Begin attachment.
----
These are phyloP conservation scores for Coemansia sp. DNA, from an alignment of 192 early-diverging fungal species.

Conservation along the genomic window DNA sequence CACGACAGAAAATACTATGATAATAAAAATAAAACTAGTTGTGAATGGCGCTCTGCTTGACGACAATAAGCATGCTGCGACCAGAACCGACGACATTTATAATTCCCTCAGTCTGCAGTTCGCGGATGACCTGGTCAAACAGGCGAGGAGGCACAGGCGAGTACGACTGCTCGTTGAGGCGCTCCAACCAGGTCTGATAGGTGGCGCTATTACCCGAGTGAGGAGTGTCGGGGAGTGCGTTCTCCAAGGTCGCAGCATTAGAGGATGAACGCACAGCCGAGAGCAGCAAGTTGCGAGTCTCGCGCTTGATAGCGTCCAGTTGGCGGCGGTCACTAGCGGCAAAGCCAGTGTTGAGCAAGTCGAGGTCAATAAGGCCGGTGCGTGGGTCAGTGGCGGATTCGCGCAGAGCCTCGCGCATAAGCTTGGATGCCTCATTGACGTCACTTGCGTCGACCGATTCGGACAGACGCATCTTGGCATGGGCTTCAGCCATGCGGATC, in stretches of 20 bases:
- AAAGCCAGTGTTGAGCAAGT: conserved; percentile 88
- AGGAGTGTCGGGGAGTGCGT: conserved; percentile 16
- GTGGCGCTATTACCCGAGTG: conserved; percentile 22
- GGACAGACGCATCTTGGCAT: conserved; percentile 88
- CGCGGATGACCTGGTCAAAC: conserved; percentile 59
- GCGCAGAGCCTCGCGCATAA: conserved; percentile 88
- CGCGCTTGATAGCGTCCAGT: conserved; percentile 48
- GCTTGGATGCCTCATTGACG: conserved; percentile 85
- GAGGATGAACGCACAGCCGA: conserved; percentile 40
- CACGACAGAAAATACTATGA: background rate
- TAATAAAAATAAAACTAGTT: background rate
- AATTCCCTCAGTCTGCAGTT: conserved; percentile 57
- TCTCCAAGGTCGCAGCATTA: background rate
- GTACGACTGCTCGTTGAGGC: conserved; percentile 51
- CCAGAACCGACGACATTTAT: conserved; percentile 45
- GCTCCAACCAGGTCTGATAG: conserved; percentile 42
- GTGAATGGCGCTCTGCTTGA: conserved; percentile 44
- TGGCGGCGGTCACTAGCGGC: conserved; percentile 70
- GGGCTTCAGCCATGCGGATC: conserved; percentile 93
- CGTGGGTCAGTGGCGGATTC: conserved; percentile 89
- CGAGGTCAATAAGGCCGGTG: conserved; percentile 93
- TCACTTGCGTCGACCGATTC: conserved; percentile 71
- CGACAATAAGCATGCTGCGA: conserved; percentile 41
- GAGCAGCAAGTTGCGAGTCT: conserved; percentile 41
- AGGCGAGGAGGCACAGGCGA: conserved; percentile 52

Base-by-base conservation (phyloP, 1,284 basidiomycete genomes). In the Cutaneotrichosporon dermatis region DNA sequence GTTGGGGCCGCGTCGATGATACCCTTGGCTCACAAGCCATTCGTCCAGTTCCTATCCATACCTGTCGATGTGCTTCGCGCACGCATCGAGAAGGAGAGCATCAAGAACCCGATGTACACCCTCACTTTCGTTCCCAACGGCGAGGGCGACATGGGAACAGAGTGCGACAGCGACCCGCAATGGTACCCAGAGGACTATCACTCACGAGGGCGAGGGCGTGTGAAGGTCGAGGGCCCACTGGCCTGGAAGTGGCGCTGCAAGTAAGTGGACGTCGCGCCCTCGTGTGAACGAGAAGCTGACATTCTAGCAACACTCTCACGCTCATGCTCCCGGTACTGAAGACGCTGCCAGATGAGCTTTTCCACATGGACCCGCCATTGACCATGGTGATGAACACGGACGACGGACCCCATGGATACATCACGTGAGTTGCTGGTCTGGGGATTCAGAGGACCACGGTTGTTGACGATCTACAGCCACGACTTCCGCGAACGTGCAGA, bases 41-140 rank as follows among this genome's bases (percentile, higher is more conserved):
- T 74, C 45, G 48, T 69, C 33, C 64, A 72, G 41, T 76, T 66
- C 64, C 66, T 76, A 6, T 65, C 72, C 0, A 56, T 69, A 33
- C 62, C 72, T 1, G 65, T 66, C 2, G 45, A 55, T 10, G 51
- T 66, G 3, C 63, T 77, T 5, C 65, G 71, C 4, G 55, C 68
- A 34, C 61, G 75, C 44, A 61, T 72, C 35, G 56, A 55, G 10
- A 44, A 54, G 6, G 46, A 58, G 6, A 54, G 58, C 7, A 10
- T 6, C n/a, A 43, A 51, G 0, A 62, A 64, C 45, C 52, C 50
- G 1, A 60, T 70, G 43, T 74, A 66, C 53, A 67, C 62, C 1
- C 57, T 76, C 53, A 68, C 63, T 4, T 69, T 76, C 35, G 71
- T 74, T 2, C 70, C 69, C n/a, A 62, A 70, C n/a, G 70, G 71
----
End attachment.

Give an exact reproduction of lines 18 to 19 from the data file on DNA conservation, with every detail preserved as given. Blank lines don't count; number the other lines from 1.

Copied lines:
- GCTCCAACCAGGTCTGATAG: conserved; percentile 42
- GTGAATGGCGCTCTGCTTGA: conserved; percentile 44